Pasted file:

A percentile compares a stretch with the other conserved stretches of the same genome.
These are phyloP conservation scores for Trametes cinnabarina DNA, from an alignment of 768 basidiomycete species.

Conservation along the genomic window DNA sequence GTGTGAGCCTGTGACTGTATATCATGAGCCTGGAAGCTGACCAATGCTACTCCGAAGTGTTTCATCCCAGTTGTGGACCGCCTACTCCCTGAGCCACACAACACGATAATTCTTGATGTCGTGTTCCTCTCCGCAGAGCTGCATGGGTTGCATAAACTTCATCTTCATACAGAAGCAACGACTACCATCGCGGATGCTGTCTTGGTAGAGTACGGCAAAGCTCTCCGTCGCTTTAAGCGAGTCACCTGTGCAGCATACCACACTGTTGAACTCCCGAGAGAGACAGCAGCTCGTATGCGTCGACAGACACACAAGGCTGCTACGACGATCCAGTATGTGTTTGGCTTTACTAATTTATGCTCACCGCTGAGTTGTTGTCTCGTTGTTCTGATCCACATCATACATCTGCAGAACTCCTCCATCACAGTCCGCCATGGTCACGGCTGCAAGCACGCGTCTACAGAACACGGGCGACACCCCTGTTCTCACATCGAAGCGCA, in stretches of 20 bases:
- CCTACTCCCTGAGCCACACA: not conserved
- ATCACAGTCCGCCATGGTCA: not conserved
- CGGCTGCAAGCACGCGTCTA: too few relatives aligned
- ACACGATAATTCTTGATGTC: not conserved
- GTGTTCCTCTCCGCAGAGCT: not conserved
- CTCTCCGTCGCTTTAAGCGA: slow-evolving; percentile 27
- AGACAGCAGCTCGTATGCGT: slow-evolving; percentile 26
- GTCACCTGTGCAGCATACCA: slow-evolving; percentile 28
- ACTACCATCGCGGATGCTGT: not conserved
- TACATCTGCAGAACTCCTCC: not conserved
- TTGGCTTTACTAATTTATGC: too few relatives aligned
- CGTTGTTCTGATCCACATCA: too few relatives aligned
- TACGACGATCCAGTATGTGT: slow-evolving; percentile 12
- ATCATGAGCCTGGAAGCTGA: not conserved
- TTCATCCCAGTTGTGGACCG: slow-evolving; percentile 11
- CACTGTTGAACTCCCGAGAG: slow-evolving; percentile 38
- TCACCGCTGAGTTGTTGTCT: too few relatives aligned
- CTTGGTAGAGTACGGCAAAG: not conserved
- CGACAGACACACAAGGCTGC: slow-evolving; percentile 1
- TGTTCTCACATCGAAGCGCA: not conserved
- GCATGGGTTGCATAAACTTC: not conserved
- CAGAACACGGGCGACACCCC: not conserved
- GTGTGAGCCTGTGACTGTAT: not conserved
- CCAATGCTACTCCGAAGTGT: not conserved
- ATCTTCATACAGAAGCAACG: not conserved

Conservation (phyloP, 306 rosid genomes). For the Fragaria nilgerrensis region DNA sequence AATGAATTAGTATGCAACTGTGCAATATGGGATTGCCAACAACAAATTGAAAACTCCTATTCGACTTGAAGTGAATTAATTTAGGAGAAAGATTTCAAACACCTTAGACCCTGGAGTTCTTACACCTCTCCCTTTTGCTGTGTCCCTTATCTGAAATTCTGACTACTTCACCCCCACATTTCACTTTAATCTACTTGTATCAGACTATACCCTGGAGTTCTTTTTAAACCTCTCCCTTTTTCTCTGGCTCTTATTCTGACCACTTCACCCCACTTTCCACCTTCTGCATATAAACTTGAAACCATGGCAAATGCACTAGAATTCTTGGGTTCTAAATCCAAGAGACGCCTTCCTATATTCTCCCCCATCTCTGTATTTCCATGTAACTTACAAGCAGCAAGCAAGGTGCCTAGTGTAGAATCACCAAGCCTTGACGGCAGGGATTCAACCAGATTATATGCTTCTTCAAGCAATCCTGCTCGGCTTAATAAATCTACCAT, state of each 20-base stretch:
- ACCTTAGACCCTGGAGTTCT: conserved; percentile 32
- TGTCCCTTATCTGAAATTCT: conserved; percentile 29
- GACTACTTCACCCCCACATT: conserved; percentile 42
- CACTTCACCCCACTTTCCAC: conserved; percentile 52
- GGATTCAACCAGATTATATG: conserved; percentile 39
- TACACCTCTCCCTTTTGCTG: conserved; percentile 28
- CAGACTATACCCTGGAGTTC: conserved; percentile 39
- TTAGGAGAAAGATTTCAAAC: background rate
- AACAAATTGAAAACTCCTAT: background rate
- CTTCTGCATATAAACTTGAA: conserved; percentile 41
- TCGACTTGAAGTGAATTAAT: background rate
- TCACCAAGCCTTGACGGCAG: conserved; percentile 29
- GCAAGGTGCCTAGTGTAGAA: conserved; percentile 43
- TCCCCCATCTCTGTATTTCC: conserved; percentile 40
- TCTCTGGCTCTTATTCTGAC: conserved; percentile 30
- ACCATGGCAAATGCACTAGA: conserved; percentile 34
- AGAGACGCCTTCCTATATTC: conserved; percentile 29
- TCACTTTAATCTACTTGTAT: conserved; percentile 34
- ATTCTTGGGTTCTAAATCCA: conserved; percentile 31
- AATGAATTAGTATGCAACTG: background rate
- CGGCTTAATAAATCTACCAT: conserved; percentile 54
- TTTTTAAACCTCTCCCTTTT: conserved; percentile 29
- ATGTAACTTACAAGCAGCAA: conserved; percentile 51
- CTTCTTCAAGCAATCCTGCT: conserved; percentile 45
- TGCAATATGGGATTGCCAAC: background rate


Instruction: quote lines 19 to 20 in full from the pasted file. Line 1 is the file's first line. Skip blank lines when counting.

- CACTGTTGAACTCCCGAGAG: slow-evolving; percentile 38
- TCACCGCTGAGTTGTTGTCT: too few relatives aligned